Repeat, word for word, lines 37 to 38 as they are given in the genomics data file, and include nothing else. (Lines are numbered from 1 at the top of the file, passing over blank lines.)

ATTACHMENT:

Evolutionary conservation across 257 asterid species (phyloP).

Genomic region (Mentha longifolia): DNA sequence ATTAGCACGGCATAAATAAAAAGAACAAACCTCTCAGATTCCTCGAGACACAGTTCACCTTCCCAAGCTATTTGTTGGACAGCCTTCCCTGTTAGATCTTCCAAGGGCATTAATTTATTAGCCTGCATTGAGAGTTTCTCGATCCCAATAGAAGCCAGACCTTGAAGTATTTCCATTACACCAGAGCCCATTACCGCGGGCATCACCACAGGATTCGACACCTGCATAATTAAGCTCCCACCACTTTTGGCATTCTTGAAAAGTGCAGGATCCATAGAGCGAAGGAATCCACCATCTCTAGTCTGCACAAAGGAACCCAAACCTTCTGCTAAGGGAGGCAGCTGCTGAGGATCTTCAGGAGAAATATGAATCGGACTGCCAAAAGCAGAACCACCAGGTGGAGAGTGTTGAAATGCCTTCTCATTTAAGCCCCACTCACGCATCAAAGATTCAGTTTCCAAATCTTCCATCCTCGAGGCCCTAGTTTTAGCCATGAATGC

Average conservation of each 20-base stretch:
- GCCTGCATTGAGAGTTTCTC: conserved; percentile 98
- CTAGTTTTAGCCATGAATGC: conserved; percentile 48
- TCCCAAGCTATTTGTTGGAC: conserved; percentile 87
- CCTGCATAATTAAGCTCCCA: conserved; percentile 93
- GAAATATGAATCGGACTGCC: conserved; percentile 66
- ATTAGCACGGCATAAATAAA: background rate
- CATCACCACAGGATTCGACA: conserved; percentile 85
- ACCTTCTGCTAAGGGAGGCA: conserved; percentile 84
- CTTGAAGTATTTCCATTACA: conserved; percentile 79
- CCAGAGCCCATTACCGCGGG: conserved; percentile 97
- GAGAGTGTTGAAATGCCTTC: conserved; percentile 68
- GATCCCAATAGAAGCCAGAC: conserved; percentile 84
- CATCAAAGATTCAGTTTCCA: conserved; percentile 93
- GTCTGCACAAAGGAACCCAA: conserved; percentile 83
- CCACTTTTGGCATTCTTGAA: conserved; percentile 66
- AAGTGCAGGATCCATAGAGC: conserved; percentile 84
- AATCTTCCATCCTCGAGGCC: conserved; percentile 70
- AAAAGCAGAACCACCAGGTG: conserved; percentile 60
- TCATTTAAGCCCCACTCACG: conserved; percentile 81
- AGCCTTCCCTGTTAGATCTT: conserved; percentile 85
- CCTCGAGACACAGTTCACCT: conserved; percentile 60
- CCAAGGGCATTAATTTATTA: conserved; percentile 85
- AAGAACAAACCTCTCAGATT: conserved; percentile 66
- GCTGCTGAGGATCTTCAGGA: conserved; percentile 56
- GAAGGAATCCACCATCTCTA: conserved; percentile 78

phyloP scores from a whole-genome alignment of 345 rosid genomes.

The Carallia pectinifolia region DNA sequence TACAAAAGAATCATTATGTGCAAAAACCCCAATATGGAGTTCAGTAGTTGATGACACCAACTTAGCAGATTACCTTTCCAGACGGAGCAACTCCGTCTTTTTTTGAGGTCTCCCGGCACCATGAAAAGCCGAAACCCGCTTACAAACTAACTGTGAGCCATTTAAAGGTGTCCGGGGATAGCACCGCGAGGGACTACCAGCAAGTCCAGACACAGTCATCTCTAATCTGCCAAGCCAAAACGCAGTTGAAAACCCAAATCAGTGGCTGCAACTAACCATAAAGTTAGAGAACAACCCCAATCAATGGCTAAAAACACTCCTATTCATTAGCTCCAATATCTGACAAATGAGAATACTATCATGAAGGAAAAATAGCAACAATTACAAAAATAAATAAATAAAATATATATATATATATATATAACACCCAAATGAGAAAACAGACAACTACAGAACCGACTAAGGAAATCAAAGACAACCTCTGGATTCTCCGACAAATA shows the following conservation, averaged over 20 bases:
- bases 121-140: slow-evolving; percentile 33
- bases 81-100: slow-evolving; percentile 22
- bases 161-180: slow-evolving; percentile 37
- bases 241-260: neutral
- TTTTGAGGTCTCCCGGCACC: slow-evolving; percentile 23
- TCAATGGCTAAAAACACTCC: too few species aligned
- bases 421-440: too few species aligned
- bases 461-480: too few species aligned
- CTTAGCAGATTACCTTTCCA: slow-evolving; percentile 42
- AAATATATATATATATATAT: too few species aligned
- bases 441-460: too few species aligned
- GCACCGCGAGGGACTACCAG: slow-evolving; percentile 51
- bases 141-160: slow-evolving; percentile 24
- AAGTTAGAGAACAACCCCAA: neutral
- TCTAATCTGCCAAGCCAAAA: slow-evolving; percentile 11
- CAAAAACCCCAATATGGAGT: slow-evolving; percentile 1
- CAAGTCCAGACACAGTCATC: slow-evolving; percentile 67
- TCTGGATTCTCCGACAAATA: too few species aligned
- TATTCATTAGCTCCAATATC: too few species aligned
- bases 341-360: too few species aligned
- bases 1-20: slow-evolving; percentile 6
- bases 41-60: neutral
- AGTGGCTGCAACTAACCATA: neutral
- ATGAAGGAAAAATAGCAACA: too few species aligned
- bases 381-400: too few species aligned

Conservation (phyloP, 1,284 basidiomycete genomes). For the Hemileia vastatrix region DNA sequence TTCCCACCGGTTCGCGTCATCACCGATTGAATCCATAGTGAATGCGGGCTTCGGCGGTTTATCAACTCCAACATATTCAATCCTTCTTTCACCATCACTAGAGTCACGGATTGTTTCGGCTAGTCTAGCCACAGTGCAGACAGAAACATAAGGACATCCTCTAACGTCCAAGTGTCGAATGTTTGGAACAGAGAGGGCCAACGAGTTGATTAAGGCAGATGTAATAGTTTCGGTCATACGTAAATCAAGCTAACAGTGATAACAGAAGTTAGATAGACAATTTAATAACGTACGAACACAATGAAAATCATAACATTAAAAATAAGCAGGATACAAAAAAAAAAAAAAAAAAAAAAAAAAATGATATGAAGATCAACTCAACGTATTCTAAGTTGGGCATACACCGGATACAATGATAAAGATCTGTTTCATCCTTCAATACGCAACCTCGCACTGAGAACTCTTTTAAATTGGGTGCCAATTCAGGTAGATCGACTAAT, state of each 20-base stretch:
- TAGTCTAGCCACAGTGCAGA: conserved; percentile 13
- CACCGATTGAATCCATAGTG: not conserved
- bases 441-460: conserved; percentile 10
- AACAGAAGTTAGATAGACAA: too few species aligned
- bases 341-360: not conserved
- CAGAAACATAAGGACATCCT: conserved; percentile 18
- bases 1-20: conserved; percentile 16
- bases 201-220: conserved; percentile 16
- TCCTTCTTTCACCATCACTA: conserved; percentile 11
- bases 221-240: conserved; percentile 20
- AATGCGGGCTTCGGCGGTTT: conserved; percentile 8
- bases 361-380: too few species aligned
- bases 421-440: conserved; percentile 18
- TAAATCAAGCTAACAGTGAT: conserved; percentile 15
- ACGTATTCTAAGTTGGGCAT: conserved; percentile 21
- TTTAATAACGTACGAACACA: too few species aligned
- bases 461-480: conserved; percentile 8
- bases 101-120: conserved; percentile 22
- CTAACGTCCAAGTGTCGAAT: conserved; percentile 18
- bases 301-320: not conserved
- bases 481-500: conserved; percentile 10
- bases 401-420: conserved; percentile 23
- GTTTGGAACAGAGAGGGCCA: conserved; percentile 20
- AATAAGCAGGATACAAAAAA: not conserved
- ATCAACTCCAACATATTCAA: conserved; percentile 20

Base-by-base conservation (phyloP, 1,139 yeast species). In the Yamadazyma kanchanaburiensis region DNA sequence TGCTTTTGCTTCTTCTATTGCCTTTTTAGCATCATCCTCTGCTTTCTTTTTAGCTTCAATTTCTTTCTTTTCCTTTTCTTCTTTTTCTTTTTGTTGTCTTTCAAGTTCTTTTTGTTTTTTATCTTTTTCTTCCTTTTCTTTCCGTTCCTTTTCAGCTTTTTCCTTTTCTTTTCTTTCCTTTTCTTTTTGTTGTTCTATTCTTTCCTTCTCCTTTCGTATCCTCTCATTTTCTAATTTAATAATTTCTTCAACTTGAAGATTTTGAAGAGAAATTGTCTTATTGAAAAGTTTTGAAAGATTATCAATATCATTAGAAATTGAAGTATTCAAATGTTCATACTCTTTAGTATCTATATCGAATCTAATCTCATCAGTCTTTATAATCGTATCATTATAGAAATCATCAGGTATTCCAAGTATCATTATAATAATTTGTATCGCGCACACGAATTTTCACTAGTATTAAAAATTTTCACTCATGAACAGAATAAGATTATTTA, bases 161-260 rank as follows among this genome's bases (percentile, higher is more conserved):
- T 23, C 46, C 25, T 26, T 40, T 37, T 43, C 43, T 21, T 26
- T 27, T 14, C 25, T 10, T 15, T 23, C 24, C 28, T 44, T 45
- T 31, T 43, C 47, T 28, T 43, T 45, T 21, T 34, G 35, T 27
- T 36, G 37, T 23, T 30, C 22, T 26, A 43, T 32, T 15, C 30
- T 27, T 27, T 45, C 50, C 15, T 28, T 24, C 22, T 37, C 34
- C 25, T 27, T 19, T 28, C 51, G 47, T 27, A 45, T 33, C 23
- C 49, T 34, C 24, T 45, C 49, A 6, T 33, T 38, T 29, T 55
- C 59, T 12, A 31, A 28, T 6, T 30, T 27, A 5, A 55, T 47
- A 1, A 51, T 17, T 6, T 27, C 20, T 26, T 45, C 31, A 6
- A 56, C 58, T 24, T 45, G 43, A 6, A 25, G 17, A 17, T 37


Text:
- bases 421-440: too few species aligned
- bases 461-480: too few species aligned